revoke a term of supervised release, and require the person to serve in prison all or part of the term of supervised release without credit for time previously served on post-release supervision, if it finds by a preponderance of the evidence that the person violated a condition of supervised release, pursuant to the provisions of the Federal Rules of Criminal Procedure that are applicable to probation revocation....
18 U.S.C. § 3583(e) (3).
Although Section 3583(e) (3) is silent as to whether the power to revoke supervised release terminates at the end of the supervisory period, the plain language of the statute allows for a reasonable period of continued jurisdiction by reference to the "Federal Rules of Criminal Procedure that are applicable to probation revocation...." Federal Rule of Criminal Procedure 32.1(a) (2) provides for a hearing "within a reasonable time" when a court is considering revocation or supervised release. Under the plain language of the statute and Federal Rule of Criminal Procedure 32.1(a) (2), the district court could exercise jurisdiction to revoke a term of supervised release and sentence an individual to prison when an arrest warrant was issued during the term but the revocation hearing was not held until after the term expired. This holding is consistent with other circuits considering the issue. See United States v. Barton, 26 F.3d 490 (4th Cir. 1994); United States v. Neville, 985 F.2d 992 (9th Cir. 1993). See also United States v. Morales, 45 F.3d 693 (2d Cir. 1995) (affirming district court's jurisdiction to modify a term of supervised release pursuant to 18 U.S.C. § 3583(e) (2) after date of supervised release was scheduled to expire).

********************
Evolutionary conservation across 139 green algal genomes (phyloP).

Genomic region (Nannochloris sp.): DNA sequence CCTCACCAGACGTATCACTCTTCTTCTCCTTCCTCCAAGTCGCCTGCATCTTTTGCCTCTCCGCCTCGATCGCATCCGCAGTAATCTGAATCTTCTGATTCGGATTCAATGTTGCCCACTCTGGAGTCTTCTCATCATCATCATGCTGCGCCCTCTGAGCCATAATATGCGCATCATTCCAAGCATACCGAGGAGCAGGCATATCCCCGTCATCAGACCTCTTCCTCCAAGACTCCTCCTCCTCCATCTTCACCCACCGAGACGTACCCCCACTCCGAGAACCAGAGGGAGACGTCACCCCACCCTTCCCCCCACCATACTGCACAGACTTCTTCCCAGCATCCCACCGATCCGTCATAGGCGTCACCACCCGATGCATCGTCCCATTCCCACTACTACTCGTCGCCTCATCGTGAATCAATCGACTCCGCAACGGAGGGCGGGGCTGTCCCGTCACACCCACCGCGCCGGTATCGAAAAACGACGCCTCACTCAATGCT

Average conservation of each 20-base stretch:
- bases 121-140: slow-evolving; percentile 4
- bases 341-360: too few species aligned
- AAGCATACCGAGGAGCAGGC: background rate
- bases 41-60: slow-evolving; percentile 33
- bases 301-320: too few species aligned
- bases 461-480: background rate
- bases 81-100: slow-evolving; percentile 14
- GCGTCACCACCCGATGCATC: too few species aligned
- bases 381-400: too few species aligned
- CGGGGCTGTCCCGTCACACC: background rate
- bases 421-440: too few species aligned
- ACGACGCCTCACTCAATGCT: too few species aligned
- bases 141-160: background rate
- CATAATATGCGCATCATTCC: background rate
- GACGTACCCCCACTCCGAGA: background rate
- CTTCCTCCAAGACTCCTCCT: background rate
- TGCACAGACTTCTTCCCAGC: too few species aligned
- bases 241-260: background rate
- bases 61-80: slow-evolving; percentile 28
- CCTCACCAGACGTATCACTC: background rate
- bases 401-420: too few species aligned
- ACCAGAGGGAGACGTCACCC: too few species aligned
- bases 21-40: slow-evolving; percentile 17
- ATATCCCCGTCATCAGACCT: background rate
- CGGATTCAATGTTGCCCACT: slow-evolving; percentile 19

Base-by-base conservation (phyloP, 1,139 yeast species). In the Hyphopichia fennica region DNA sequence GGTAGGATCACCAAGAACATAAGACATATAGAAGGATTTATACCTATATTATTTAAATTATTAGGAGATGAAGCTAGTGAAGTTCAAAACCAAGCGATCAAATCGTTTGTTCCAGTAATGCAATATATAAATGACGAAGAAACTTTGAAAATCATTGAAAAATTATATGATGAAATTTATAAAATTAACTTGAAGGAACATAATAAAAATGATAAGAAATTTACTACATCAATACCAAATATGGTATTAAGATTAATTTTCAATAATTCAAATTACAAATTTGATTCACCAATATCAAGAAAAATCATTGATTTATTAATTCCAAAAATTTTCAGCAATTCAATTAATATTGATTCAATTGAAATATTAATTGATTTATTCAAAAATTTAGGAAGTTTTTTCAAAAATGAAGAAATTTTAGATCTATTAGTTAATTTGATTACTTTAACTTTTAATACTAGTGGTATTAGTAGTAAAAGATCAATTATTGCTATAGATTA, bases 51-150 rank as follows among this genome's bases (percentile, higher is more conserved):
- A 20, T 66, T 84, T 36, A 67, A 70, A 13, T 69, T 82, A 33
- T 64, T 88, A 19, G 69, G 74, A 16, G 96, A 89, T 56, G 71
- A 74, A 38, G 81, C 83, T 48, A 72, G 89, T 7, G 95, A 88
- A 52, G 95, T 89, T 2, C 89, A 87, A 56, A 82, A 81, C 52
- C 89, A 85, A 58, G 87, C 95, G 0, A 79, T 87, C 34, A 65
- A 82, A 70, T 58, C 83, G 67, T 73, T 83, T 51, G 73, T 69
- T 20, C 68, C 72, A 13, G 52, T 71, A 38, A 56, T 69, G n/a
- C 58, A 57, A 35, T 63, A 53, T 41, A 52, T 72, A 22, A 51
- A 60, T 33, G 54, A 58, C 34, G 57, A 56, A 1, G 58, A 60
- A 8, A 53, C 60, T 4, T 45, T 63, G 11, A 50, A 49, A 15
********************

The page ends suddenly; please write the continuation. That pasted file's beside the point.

The district court could also lose jurisdiction over persons whose actions or inactions frustrated the execution of an arrest warrant prior to the end of the supervision term. Similarly, " [i]f the district court lost jurisdiction upon the lapse of the term of supervised release, persons who violated the conditions of their release near the end of the supervisory period would be immune to revocation." See Barton, 26 F.3d at 492. Clearly, the district court's jurisdiction to revoke supervised release extends for a reasonable time beyond the end of the supervisory term.
Jimenez's contention that holding a revocation hearing nearly six years after the issuance of the warrant is fundamentally unfair and violates his right to due process is without merit. Jimenez frustrated the execution of the arrest warrant when he absconded. Jimenez knew that he had violated his the terms of his supervised release by using drugs and not reporting a new address to his probation officer. He knew that he faced revocation and failed to show for his initial appearance before a magistrate judge. Jimenez's probation officer attempted to locate him at his home address and found that he had moved without reporting an address change. Further, the United States Marshal's Service made numerous attempts to locate Jimenez by searching utility and school district records, contacting family members, and conducting NCIC checks.
For the foregoing reasons, the district court's order revoking Jimenez's supervised release and imposing a 10 month sentence is AFFIRMED.